One challenge of being a supervisor is having to discuss performance shortcomings with employees. In some cases, you may need to coach someone out of the job. Please understand that the information here does not relate to those cases in which there is an egregious infraction that demands an immediate termination, such as theft, violence, and other workplace transgressions.
EXHAUST ALL REASONABLE OPTIONS FIRST – Terminating an employee is an emotionally taxing process for everyone. Additionally, it can be a costly process to recruit, hire, and train a new employee, so make sure that this is the right decision. There should be prior conversations related to performance and what steps need to be taken by the employee to improve their performance and remain employed. This should include a formal written plan that you both sign. It must contain goals that are obtainable and not something that ensures failure so you can simply get rid of them. Furthermore, you cannot “hope and pray” that the employee is going to make things easy for you and walk away from the job without any type of discussion on your part. You need to have supervisory courage. This is the most appropriate time to coach them out of the job if you are getting the sense that the employee has given up or is not a good fit for the position.
An example opening for the conversation:
“I have noticed that you are continuing to have a challenging time here, and I wanted to talk to you about this. We have discussed your performance before, and I wanted to see where you stand with things and if you were considering resigning?”
If the employee states that they have not considered resigning, now is the time to offer the option to resign:
“If you want to remain, there will be a performance improvement plan that you will have to follow in order to be successful. However, if you do not want to do that and would rather resign, I would respect your decision to do so. Please understand that this job isn’t always for everyone, and that is okay.”
In many cases, the employee will not simply walk away, particularly when they depend on the position for monetary reasons, which we can all appreciate. You can always give the employee a short amount of time to consider your offer to resign and come back with a definitive answer.
FOCUS ON PERFORMANCE, NOT PERSONALITY – Talking about personality traits can ultimately lead to potential litigation related to discrimination so steer clear of this. Focus on the desired performance and what it is going to take to succeed in the role. You must be able to translate what is problematic and how it needs to be rectified. For example, if you have an employee that is typically abrasive with those they are supposed to be helping, utilize complaints received and other evidence, preferably job outcomes data, which will demonstrate that they are not meeting the goals set for the position.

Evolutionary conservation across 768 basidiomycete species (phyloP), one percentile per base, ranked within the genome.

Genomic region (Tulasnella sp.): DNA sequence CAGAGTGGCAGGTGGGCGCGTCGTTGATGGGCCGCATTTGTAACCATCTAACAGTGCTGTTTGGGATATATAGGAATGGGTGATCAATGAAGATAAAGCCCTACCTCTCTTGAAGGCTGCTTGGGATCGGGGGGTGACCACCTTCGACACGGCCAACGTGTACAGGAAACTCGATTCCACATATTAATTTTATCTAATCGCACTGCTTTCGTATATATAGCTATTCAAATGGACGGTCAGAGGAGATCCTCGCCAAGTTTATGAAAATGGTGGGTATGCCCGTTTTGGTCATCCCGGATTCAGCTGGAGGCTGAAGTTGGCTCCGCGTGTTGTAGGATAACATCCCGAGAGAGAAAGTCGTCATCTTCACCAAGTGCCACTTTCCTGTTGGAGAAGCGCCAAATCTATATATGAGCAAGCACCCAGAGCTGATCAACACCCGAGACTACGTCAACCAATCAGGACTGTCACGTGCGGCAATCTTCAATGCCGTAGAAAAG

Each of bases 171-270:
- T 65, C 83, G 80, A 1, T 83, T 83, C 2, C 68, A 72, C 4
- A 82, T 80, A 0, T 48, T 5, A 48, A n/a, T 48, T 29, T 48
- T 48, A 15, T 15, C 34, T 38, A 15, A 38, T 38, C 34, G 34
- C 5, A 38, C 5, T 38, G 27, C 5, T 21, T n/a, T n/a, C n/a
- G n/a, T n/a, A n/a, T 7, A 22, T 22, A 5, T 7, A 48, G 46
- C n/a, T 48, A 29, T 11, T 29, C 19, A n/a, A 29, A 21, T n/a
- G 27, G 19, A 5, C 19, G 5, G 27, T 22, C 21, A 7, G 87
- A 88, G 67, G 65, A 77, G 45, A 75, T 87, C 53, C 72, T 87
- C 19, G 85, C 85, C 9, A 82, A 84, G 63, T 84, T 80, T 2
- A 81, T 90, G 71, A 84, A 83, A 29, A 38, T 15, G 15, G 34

OFFER A WAY OUT – Terminating someone without having previously spoken about their performance is generally considered a poor management practice. People do not know how to correct their performance if they are not aware that there is a problem. However, if there has been previous and progressive discussions without improved performance, it is appropriate to offer them the ability to resign. People will be less adversarial if they have been treated with civility and given an opportunity to walk away from a position with grace rather than simply terminated and embarrassed among colleagues.
HAVE DOCUMENTATION – In short, document everything! All performance conversations as well as verbal and written reprimands should be documented and kept on file. You can always refer back to these when attempting to coach an employee out of the job because this sets the potential consequence that they could be terminated. Additionally, documentation is crucial to have if a terminated employee challenges your decision.
BE CLEAR ABOUT FOLLOW-UP ISSUES IF THEY DO RESIGN – Request a written resignation from the employee to be due shortly after your conversation with them. Explain to them what to expect in regards to payroll, benefits, and the logistics behind resigning (i.e., turning in keys, manuals, paperwork completion, etc.) You can also share how you and / or human resources will handle potential reference checks in the future and what you can share. In many cases, employers will only share the dates of employment along with the rate of pay.
ALWAYS DISCUSS WITH YOUR SUPERVISOR & HR DEPARTMENT – You will always want to share your discussions with an under-performing employee with your supervisor and human resources department. When in doubt, ask for assistance. You may want your supervisor to be there with you if you are planning on coaching someone out of their job.
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